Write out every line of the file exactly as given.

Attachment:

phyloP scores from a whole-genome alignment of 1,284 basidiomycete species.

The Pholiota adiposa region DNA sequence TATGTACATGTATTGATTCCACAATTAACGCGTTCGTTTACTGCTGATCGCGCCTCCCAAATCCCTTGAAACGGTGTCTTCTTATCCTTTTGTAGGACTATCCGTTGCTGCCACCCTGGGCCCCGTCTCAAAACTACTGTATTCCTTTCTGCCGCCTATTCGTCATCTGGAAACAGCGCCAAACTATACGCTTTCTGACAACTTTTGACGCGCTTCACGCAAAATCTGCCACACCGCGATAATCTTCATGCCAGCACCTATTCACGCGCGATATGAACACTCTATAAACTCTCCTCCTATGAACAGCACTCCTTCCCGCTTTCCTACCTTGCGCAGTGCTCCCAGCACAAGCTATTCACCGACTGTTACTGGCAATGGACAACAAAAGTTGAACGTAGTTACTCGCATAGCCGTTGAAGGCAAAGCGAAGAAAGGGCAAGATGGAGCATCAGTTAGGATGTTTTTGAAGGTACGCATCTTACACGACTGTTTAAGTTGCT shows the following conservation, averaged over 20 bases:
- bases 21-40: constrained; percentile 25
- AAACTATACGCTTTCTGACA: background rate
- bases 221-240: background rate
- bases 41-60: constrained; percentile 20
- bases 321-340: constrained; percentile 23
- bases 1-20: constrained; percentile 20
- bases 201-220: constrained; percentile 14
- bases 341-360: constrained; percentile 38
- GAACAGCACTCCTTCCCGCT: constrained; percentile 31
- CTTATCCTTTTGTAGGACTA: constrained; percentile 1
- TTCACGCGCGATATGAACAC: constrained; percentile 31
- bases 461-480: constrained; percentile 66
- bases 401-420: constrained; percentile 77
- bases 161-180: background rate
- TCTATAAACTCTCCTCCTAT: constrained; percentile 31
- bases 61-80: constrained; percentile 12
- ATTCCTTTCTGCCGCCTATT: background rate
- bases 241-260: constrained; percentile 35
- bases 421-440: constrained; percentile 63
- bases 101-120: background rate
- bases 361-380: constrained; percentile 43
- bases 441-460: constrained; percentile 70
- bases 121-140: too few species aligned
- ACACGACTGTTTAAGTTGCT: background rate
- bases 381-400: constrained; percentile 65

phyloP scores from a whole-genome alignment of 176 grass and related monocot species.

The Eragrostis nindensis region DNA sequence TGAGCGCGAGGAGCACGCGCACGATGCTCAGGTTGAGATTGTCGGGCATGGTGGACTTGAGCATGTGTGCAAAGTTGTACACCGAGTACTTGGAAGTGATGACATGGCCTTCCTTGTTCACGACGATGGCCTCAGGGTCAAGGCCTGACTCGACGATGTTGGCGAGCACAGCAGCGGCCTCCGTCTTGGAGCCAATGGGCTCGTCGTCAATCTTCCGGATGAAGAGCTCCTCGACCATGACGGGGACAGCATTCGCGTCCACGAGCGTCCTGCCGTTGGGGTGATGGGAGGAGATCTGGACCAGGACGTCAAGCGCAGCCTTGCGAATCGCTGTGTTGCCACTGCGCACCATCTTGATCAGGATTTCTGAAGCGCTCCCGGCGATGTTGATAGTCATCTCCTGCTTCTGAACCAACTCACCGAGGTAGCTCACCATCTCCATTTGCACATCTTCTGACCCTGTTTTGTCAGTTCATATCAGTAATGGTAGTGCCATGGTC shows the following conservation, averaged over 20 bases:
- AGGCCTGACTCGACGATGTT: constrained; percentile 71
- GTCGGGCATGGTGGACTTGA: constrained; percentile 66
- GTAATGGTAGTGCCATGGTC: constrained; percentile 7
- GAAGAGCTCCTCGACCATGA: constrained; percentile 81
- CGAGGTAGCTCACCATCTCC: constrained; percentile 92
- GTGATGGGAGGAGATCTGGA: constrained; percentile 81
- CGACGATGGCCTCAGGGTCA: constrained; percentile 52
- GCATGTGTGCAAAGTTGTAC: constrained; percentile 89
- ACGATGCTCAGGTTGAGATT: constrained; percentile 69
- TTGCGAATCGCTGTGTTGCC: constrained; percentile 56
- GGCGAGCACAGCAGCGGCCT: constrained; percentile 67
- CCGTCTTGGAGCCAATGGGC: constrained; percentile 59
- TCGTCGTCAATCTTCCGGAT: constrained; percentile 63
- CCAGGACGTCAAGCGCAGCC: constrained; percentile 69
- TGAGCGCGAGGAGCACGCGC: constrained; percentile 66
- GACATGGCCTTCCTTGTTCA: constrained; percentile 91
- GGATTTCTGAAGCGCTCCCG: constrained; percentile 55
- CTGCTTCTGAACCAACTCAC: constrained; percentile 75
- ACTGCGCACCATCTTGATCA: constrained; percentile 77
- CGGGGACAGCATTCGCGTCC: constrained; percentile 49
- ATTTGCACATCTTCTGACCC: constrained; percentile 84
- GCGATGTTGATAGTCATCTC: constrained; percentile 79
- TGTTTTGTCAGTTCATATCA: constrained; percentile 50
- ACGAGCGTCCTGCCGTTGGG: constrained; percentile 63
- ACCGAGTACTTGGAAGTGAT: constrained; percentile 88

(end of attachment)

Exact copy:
phyloP scores from a whole-genome alignment of 1,284 basidiomycete species.

The Pholiota adiposa region DNA sequence TATGTACATGTATTGATTCCACAATTAACGCGTTCGTTTACTGCTGATCGCGCCTCCCAAATCCCTTGAAACGGTGTCTTCTTATCCTTTTGTAGGACTATCCGTTGCTGCCACCCTGGGCCCCGTCTCAAAACTACTGTATTCCTTTCTGCCGCCTATTCGTCATCTGGAAACAGCGCCAAACTATACGCTTTCTGACAACTTTTGACGCGCTTCACGCAAAATCTGCCACACCGCGATAATCTTCATGCCAGCACCTATTCACGCGCGATATGAACACTCTATAAACTCTCCTCCTATGAACAGCACTCCTTCCCGCTTTCCTACCTTGCGCAGTGCTCCCAGCACAAGCTATTCACCGACTGTTACTGGCAATGGACAACAAAAGTTGAACGTAGTTACTCGCATAGCCGTTGAAGGCAAAGCGAAGAAAGGGCAAGATGGAGCATCAGTTAGGATGTTTTTGAAGGTACGCATCTTACACGACTGTTTAAGTTGCT shows the following conservation, averaged over 20 bases:
- bases 21-40: constrained; percentile 25
- AAACTATACGCTTTCTGACA: background rate
- bases 221-240: background rate
- bases 41-60: constrained; percentile 20
- bases 321-340: constrained; percentile 23
- bases 1-20: constrained; percentile 20
- bases 201-220: constrained; percentile 14
- bases 341-360: constrained; percentile 38
- GAACAGCACTCCTTCCCGCT: constrained; percentile 31
- CTTATCCTTTTGTAGGACTA: constrained; percentile 1
- TTCACGCGCGATATGAACAC: constrained; percentile 31
- bases 461-480: constrained; percentile 66
- bases 401-420: constrained; percentile 77
- bases 161-180: background rate
- TCTATAAACTCTCCTCCTAT: constrained; percentile 31
- bases 61-80: constrained; percentile 12
- ATTCCTTTCTGCCGCCTATT: background rate
- bases 241-260: constrained; percentile 35
- bases 421-440: constrained; percentile 63
- bases 101-120: background rate
- bases 361-380: constrained; percentile 43
- bases 441-460: constrained; percentile 70
- bases 121-140: too few species aligned
- ACACGACTGTTTAAGTTGCT: background rate
- bases 381-400: constrained; percentile 65

phyloP scores from a whole-genome alignment of 176 grass and related monocot species.

The Eragrostis nindensis region DNA sequence TGAGCGCGAGGAGCACGCGCACGATGCTCAGGTTGAGATTGTCGGGCATGGTGGACTTGAGCATGTGTGCAAAGTTGTACACCGAGTACTTGGAAGTGATGACATGGCCTTCCTTGTTCACGACGATGGCCTCAGGGTCAAGGCCTGACTCGACGATGTTGGCGAGCACAGCAGCGGCCTCCGTCTTGGAGCCAATGGGCTCGTCGTCAATCTTCCGGATGAAGAGCTCCTCGACCATGACGGGGACAGCATTCGCGTCCACGAGCGTCCTGCCGTTGGGGTGATGGGAGGAGATCTGGACCAGGACGTCAAGCGCAGCCTTGCGAATCGCTGTGTTGCCACTGCGCACCATCTTGATCAGGATTTCTGAAGCGCTCCCGGCGATGTTGATAGTCATCTCCTGCTTCTGAACCAACTCACCGAGGTAGCTCACCATCTCCATTTGCACATCTTCTGACCCTGTTTTGTCAGTTCATATCAGTAATGGTAGTGCCATGGTC shows the following conservation, averaged over 20 bases:
- AGGCCTGACTCGACGATGTT: constrained; percentile 71
- GTCGGGCATGGTGGACTTGA: constrained; percentile 66
- GTAATGGTAGTGCCATGGTC: constrained; percentile 7
- GAAGAGCTCCTCGACCATGA: constrained; percentile 81
- CGAGGTAGCTCACCATCTCC: constrained; percentile 92
- GTGATGGGAGGAGATCTGGA: constrained; percentile 81
- CGACGATGGCCTCAGGGTCA: constrained; percentile 52
- GCATGTGTGCAAAGTTGTAC: constrained; percentile 89
- ACGATGCTCAGGTTGAGATT: constrained; percentile 69
- TTGCGAATCGCTGTGTTGCC: constrained; percentile 56
- GGCGAGCACAGCAGCGGCCT: constrained; percentile 67
- CCGTCTTGGAGCCAATGGGC: constrained; percentile 59
- TCGTCGTCAATCTTCCGGAT: constrained; percentile 63
- CCAGGACGTCAAGCGCAGCC: constrained; percentile 69
- TGAGCGCGAGGAGCACGCGC: constrained; percentile 66
- GACATGGCCTTCCTTGTTCA: constrained; percentile 91
- GGATTTCTGAAGCGCTCCCG: constrained; percentile 55
- CTGCTTCTGAACCAACTCAC: constrained; percentile 75
- ACTGCGCACCATCTTGATCA: constrained; percentile 77
- CGGGGACAGCATTCGCGTCC: constrained; percentile 49
- ATTTGCACATCTTCTGACCC: constrained; percentile 84
- GCGATGTTGATAGTCATCTC: constrained; percentile 79
- TGTTTTGTCAGTTCATATCA: constrained; percentile 50
- ACGAGCGTCCTGCCGTTGGG: constrained; percentile 63
- ACCGAGTACTTGGAAGTGAT: constrained; percentile 88